Dementia casts long shadow over Britain’s immigrants
There is a crisis ahead for ethnics minorities, warns a new report, with cultural and social barriers worsening an already difficult situation
A day patient in a geriatric day care facility. Families who are often reluctant to consider putting parents into care-homes are left struggling to cope. Photograph: Carsten Koall/Getty Images
Jabeer Butt remembers his mother, then in her 50s, cooking food in large saucepans in the family’s back garden for the hundreds of Indian relatives who came to his wedding: “She was such a strong woman,” he says. Nearing her end decades later she was no longer in control, unable because of the ravages of dementia to decide the time she got up, or the clothes she wore. Everything had been stripped away.
With tears in his eyes, Butt, now the deputy chief executive of the Race Equality Foundation, says: “It would be good to say that it brought people together, but it didn’t. It caused arguments, ‘You are not doing enough’, that sort of thing.
“We need to understand the experiences of families,” he says, speaking at the publication of a report which warns of the crisis ahead for ethnic minorities in the UK – the Irish, the Indians, Pakistanis, Black Caribbeans – from dementia in coming decades.
However, the crisis is particularly acute for the Irish: nearly one-in-three are over 65 – compared with just 8 per cent of Indians; 14 per cent of Black Caribbeans; between just 2 and 4 per cent of Black Africans, who formed later waves of immigration. Equally, immigrants are no longer staying in one-time ghetto communities: Kilburn or Cricklewood for the Irish; or East London for South Asians.
Within a few years, a fifth of the UK’s foreign-born population will live in rural areas, predicts Omar Khan of the Runnymede Trust. “This will not just be something that Tower Hamlets [the East London borough that has the highest population of immigrants in the UK] has to deal with. It will be something that Shropshire has to do, too,” he says.
Again and again, cultural and social barriers worsen an already difficult situation: the Irish are often single, or have long-term illnesses, or both; while Indians, Pakistanis and Chinese are often ashamed, hiding away an afflicted relative. “My mother still refuses to accept that my father has dementia. She refuses to understand his condition and asks me the same questions about why he is behaving the way he is,” one Pakistani carer says. “There is no term for dementia in south Asian languages,” says an all-party House of Commons/ House of Lords report.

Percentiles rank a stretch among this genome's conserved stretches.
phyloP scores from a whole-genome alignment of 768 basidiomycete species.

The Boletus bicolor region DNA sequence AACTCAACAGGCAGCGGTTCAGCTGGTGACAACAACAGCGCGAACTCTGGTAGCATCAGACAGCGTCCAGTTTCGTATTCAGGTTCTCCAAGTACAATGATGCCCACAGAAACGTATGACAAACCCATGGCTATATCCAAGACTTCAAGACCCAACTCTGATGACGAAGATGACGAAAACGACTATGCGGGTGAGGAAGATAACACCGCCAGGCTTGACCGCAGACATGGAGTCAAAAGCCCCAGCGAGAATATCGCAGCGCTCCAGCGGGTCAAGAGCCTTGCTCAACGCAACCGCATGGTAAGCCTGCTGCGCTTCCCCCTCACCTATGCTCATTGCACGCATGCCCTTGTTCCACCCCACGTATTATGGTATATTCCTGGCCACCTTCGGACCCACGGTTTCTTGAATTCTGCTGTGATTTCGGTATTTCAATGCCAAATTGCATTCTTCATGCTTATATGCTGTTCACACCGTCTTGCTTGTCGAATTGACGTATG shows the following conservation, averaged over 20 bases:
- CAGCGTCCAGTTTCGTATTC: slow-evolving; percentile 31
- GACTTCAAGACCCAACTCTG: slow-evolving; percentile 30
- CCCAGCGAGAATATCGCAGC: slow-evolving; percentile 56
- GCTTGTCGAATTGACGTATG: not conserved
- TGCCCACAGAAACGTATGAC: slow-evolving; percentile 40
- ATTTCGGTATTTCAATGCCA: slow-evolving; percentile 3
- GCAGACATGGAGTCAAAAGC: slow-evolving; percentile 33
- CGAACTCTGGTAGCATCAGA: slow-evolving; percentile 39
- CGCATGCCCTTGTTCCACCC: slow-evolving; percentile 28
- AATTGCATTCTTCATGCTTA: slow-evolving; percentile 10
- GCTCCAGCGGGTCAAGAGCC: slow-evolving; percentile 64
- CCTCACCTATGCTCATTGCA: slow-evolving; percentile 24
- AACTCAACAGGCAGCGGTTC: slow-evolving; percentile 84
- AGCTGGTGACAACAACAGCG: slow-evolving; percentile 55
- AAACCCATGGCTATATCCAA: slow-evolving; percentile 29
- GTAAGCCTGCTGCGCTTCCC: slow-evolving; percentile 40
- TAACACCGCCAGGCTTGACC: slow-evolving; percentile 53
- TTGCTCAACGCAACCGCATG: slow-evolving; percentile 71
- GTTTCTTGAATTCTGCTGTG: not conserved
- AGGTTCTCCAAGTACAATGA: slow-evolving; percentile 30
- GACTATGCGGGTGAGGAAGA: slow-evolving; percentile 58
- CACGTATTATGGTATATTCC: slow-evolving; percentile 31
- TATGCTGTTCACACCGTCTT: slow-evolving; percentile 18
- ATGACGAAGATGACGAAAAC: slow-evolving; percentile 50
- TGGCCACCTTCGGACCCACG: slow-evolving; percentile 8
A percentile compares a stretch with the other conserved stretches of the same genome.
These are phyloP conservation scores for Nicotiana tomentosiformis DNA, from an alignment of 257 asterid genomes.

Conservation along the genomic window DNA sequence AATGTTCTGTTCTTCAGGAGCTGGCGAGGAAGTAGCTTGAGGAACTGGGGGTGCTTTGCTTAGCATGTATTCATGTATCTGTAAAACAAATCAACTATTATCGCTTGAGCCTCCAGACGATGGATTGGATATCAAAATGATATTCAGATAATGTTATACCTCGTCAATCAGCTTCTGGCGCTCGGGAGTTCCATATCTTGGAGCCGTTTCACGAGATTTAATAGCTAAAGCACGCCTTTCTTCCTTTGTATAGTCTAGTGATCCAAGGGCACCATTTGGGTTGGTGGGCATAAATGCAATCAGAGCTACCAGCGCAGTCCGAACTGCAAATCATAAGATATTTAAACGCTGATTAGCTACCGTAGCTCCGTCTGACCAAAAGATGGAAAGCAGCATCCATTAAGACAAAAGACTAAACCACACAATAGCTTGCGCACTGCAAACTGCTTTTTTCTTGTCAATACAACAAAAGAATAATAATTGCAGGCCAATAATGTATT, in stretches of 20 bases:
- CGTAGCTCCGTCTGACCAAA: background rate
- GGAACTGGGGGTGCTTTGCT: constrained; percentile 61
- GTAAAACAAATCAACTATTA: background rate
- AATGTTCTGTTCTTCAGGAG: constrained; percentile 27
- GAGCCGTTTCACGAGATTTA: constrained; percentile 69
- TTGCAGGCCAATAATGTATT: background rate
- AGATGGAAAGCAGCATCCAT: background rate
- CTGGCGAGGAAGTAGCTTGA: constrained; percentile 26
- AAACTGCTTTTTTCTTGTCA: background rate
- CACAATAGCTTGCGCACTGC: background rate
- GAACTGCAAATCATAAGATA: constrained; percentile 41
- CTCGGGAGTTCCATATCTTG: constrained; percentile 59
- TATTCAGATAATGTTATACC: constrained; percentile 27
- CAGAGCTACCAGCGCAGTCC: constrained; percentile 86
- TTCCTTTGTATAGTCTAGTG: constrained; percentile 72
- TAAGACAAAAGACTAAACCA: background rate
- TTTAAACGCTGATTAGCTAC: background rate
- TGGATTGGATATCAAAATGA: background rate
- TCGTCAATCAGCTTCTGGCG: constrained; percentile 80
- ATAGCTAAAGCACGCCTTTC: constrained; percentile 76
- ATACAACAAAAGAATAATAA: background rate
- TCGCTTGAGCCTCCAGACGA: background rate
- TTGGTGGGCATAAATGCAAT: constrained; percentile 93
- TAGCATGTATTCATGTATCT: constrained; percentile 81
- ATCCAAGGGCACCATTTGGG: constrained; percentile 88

Dr Shafi Patoli, a coroner whose wife developed early-onset dementia, was questioned by members of his extended family when she began to go to doctors, arguing that he should “get his wife exorcised” instead. Among black Caribbeans, dementia is “too often” equated with mental illness, or worse: “I often hear in my community that somebody has done something to her like cast an evil spell,” one black Caribbean care worker said.
Frequently, immigrants of all hues are diagnosed late: because they are reluctant to go to GPs, or are not treated properly when they do. Families who are often reluctant to consider putting parents into care-homes are left struggling to cope.
Once in care, cultural sensitivity – a maligned phrase, perhaps – becomes paramount, since many dementia sufferers lose command of English if it was learned as a second language, while accents also confuse.
Remembering a relative’s final years, one woman told researchers: “She was in tears every day. She was left in a rest-room all day. There was no one to talk to. All the staff and users were white. She felt like a cabbage. She had to conform to the food they served. She was not getting the food that she wanted. They didn’t have halal or vegetarian food, so she started losing weight. ”